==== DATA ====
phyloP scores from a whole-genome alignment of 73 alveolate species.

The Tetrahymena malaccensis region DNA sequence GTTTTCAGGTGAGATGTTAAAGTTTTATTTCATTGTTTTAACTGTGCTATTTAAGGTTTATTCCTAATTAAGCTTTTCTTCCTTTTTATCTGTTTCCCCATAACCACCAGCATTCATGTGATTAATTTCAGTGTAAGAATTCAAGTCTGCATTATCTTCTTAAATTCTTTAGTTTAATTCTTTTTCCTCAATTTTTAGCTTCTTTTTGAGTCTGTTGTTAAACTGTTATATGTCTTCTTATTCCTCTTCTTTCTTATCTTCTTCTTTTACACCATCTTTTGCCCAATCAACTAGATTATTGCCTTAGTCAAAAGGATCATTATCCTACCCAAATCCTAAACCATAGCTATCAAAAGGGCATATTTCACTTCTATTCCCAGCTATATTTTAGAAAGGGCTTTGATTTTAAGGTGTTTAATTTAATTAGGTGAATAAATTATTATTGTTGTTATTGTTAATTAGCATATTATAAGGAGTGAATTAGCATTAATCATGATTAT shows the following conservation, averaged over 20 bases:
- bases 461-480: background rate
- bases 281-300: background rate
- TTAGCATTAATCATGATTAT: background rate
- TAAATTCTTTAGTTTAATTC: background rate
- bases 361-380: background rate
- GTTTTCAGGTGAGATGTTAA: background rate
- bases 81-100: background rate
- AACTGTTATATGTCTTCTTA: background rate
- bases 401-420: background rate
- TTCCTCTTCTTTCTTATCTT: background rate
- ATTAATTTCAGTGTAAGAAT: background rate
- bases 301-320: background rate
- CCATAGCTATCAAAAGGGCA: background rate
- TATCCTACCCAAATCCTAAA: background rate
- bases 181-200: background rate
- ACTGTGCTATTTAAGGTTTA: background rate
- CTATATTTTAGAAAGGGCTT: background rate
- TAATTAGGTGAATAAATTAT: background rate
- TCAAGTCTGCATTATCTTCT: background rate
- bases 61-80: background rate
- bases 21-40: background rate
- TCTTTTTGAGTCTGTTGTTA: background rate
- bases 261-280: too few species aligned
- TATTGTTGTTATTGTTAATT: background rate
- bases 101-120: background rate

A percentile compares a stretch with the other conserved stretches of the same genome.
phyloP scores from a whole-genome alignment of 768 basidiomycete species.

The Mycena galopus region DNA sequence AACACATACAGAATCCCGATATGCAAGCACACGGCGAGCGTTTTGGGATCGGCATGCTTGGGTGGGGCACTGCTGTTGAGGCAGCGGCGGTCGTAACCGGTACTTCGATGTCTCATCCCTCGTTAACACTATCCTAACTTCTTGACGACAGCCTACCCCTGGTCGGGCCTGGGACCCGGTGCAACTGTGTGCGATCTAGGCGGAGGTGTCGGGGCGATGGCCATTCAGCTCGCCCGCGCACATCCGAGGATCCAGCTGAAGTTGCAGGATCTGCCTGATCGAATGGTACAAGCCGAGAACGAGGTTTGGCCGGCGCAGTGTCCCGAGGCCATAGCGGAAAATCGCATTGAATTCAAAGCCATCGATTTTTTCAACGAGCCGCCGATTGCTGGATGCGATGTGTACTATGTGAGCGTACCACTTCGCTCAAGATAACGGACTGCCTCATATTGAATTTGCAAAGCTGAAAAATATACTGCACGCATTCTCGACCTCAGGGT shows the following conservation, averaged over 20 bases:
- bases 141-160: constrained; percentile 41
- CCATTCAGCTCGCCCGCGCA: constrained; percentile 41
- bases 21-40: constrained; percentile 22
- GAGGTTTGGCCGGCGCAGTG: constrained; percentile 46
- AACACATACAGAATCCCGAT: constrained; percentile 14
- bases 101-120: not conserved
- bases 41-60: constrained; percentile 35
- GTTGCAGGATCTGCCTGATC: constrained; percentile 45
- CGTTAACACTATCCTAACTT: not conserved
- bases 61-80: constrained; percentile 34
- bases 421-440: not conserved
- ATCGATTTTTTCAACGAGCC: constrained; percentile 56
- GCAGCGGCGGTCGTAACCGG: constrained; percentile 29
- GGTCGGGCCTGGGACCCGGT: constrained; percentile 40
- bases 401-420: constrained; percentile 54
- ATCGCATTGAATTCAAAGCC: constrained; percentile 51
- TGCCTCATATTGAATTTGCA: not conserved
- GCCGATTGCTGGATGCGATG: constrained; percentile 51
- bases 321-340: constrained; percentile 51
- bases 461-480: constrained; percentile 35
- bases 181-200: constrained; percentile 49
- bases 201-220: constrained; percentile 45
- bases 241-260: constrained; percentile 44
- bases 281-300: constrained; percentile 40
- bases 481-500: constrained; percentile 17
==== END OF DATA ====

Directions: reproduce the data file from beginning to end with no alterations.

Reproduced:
phyloP scores from a whole-genome alignment of 73 alveolate species.

The Tetrahymena malaccensis region DNA sequence GTTTTCAGGTGAGATGTTAAAGTTTTATTTCATTGTTTTAACTGTGCTATTTAAGGTTTATTCCTAATTAAGCTTTTCTTCCTTTTTATCTGTTTCCCCATAACCACCAGCATTCATGTGATTAATTTCAGTGTAAGAATTCAAGTCTGCATTATCTTCTTAAATTCTTTAGTTTAATTCTTTTTCCTCAATTTTTAGCTTCTTTTTGAGTCTGTTGTTAAACTGTTATATGTCTTCTTATTCCTCTTCTTTCTTATCTTCTTCTTTTACACCATCTTTTGCCCAATCAACTAGATTATTGCCTTAGTCAAAAGGATCATTATCCTACCCAAATCCTAAACCATAGCTATCAAAAGGGCATATTTCACTTCTATTCCCAGCTATATTTTAGAAAGGGCTTTGATTTTAAGGTGTTTAATTTAATTAGGTGAATAAATTATTATTGTTGTTATTGTTAATTAGCATATTATAAGGAGTGAATTAGCATTAATCATGATTAT shows the following conservation, averaged over 20 bases:
- bases 461-480: background rate
- bases 281-300: background rate
- TTAGCATTAATCATGATTAT: background rate
- TAAATTCTTTAGTTTAATTC: background rate
- bases 361-380: background rate
- GTTTTCAGGTGAGATGTTAA: background rate
- bases 81-100: background rate
- AACTGTTATATGTCTTCTTA: background rate
- bases 401-420: background rate
- TTCCTCTTCTTTCTTATCTT: background rate
- ATTAATTTCAGTGTAAGAAT: background rate
- bases 301-320: background rate
- CCATAGCTATCAAAAGGGCA: background rate
- TATCCTACCCAAATCCTAAA: background rate
- bases 181-200: background rate
- ACTGTGCTATTTAAGGTTTA: background rate
- CTATATTTTAGAAAGGGCTT: background rate
- TAATTAGGTGAATAAATTAT: background rate
- TCAAGTCTGCATTATCTTCT: background rate
- bases 61-80: background rate
- bases 21-40: background rate
- TCTTTTTGAGTCTGTTGTTA: background rate
- bases 261-280: too few species aligned
- TATTGTTGTTATTGTTAATT: background rate
- bases 101-120: background rate

A percentile compares a stretch with the other conserved stretches of the same genome.
phyloP scores from a whole-genome alignment of 768 basidiomycete species.

The Mycena galopus region DNA sequence AACACATACAGAATCCCGATATGCAAGCACACGGCGAGCGTTTTGGGATCGGCATGCTTGGGTGGGGCACTGCTGTTGAGGCAGCGGCGGTCGTAACCGGTACTTCGATGTCTCATCCCTCGTTAACACTATCCTAACTTCTTGACGACAGCCTACCCCTGGTCGGGCCTGGGACCCGGTGCAACTGTGTGCGATCTAGGCGGAGGTGTCGGGGCGATGGCCATTCAGCTCGCCCGCGCACATCCGAGGATCCAGCTGAAGTTGCAGGATCTGCCTGATCGAATGGTACAAGCCGAGAACGAGGTTTGGCCGGCGCAGTGTCCCGAGGCCATAGCGGAAAATCGCATTGAATTCAAAGCCATCGATTTTTTCAACGAGCCGCCGATTGCTGGATGCGATGTGTACTATGTGAGCGTACCACTTCGCTCAAGATAACGGACTGCCTCATATTGAATTTGCAAAGCTGAAAAATATACTGCACGCATTCTCGACCTCAGGGT shows the following conservation, averaged over 20 bases:
- bases 141-160: constrained; percentile 41
- CCATTCAGCTCGCCCGCGCA: constrained; percentile 41
- bases 21-40: constrained; percentile 22
- GAGGTTTGGCCGGCGCAGTG: constrained; percentile 46
- AACACATACAGAATCCCGAT: constrained; percentile 14
- bases 101-120: not conserved
- bases 41-60: constrained; percentile 35
- GTTGCAGGATCTGCCTGATC: constrained; percentile 45
- CGTTAACACTATCCTAACTT: not conserved
- bases 61-80: constrained; percentile 34
- bases 421-440: not conserved
- ATCGATTTTTTCAACGAGCC: constrained; percentile 56
- GCAGCGGCGGTCGTAACCGG: constrained; percentile 29
- GGTCGGGCCTGGGACCCGGT: constrained; percentile 40
- bases 401-420: constrained; percentile 54
- ATCGCATTGAATTCAAAGCC: constrained; percentile 51
- TGCCTCATATTGAATTTGCA: not conserved
- GCCGATTGCTGGATGCGATG: constrained; percentile 51
- bases 321-340: constrained; percentile 51
- bases 461-480: constrained; percentile 35
- bases 181-200: constrained; percentile 49
- bases 201-220: constrained; percentile 45
- bases 241-260: constrained; percentile 44
- bases 281-300: constrained; percentile 40
- bases 481-500: constrained; percentile 17